Every investor chases the dream of saying that they got in on the next Amazon near its initial public offering. It's one of the reasons that we get that "IPO fever" when a new company comes public, and the stock often goes wild. Recent examples are e-commerce company Global-E Online (NASDAQ:GLBE) and payments platform company dLocal (NASDAQ:DLO). Each recently reported strong earnings, and investors are pushing the stocks higher.

However, investors should stay aware of exceedingly high valuations that can suck the future returns out of a stock. Here is why investors could be better off remaining patient and when it might make sense to buy shares of these rising companies.

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Image source: Getty Images

What does Global-E Online do?

Global-E Online is an e-commerce platform that powers cross-border sales, or in other words, enables a merchant in one country to sell to a customer in another. There are a lot of hurdles to selling to foreign consumers, including but not limited to:

  • Foreign language barriers
  • Different currencies
  • Tax laws
  • Difficult deliveries and returns
  • Fraud risk

As a result, most e-commerce is local, where consumers buy from merchants in their home country. Global-E Online offers a range of services and tools on its platform that solves these problems, making international e-commerce more feasible.

Reported strong results

The company recently reported its earnings for the second quarter of its fiscial year 2021, its first since going public. Global-E beat analyst estimates by 20%, posting revenue of $57.3 million (and 92% year over year growth). The business was also profitable, posting adjusted earnings before interest, taxes, depreciation, and amortization (EBITDA) of $7.6 million.

According to Forrester, global cross-border e-commerce sales are estimated to be as high as $736 billion in 2023. Global-E Online is guiding for a full-year 2021 gross merchandise value of $1.37 billion, which is the total value of transactions passing through its platform. The company has penetrated less than 1% of its potential market compared to the total amount of global e-commerce sales, which leaves a lot of opportunity for long-term growth.

What does dLocal do?

dLocal is a payments platform that powers transactions in emerging markets. It's tough for global merchants to do business in less developed economies within Latin America, Africa, and Asia because there are many payment systems and currencies.

dLocal works with more than 330 merchants, including Amazon, Nike, Uber Technologies, and Wix.com, and accepts more than 600 payment methods within dLocal's single software application. Through dLocal, these merchants can collect payments in emerging markets and send payouts, all in localized currency, making transactions simpler.

Blowing away expectations

The company recently reported its second-quarter results for 2021, its first quarter as a public company, and smashed analyst estimates. Its second-quarter revenue of $59 million represented a 186% year-over-year increase and surpassed analyst estimates by nearly 45%. It also reported positive earnings per share of $0.06, indicating that the business is profitable, despite being a rapidly growing company that's investing to fuel growth and expansion.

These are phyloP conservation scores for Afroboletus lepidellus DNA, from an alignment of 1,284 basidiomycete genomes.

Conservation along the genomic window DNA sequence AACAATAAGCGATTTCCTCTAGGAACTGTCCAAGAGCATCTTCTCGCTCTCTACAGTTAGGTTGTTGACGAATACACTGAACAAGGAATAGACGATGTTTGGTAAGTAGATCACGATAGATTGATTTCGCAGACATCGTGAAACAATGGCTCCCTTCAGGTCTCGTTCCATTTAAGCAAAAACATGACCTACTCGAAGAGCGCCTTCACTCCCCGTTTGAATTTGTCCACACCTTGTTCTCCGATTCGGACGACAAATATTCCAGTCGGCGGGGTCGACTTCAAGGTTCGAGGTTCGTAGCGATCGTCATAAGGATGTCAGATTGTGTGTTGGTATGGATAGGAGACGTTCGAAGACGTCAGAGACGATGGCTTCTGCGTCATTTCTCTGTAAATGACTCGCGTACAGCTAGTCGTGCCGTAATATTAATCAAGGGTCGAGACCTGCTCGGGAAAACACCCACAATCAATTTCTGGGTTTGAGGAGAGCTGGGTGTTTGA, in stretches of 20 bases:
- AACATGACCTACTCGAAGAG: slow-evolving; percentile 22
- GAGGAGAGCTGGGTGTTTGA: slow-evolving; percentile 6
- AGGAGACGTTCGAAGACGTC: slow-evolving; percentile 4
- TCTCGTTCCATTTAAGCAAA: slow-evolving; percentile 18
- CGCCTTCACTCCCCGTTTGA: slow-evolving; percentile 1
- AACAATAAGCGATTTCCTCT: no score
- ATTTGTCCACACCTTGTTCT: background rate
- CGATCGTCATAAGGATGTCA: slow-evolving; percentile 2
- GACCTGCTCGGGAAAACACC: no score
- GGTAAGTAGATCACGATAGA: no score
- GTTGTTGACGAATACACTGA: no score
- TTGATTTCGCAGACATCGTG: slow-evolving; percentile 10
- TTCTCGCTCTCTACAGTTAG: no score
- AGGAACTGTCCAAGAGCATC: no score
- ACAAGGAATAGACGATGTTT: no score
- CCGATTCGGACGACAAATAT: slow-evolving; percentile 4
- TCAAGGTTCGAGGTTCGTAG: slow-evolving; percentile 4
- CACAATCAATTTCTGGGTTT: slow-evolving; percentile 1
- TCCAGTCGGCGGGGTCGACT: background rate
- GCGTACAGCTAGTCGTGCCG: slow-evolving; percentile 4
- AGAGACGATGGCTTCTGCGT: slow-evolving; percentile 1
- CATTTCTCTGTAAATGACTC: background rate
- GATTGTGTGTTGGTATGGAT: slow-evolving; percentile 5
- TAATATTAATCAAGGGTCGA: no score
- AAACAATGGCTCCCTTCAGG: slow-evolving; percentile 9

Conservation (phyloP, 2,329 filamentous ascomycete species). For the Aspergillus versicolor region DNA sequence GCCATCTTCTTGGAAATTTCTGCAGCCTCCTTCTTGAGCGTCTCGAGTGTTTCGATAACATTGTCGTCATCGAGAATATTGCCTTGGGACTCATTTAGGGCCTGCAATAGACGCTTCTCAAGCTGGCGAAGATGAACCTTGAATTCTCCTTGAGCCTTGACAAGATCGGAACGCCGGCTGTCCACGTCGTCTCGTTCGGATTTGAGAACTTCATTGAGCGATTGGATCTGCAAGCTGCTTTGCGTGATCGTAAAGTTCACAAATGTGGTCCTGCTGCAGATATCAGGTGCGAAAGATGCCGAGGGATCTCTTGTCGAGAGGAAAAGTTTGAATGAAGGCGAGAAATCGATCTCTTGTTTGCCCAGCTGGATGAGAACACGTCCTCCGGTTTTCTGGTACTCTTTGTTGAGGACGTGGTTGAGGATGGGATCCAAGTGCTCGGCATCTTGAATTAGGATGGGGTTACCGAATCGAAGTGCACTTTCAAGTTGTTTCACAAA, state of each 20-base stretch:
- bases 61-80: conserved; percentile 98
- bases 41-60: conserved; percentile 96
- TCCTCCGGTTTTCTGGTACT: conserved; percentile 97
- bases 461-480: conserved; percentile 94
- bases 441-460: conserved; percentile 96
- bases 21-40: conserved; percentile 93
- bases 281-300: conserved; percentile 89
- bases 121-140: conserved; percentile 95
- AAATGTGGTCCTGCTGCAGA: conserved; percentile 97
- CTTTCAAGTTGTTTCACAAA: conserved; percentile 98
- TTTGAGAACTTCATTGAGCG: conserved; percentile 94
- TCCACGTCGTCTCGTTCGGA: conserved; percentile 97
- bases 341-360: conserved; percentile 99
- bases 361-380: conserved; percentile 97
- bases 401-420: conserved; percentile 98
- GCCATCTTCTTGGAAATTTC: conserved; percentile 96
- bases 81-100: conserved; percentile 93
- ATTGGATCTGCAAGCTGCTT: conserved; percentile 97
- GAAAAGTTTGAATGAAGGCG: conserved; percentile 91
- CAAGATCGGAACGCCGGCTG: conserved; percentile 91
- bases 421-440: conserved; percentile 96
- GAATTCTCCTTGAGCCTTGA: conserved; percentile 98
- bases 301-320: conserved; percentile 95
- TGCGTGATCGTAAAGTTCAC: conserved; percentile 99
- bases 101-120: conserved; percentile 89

We discussed the expected growth of international e-commerce with Global-E Online, and it appears logical that payments would follow a similar trajectory in the years ahead. dLocal is especially positioned to grow due to its immense value to its merchant customers, who spend 196% more on average once they start using dLocal.

Two of the most expensive stocks on Wall Street

Investors have praised both stocks following strong earnings reports, sending share prices to near their highest points since going public earlier this summer. Global-E Online and dLocal are now two of the most expensive stocks on all of Wall Street:

Company Price-to-Sales Ratio
Global-E Online 54
dLocal 149

Data source: YCharts

Using analyst estimates for the full 2021 year, Global-E and dLocal trade at price-to-sales ratios of 54 and 149, respectively. These are very high valuations that could already be pricing in the potential growth of these businesses over the coming quarters.

So when might it make sense to buy shares? If we get a market-wide pullback, these stocks with high valuations may be susceptible to selling pressure because investors may begin to migrate toward safer stocks with more modest valuations.

In addition, newly public companies have lock-up expirations when shares held by insiders and private investors are "unlocked" and become eligible to be sold on the market. The lock-up expiration for Global-E Online is in November, and dLocal's is in December. The additional supply of shares hitting the market often causes the stock price to come down a bit, which investors should look for as an opportunity to buy shares.

This article represents the opinion of the writer, who may disagree with the “official” recommendation position of a Motley Fool premium advisory service. We’re motley! Questioning an investing thesis -- even one of our own -- helps us all think critically about investing and make decisions that help us become smarter, happier, and richer.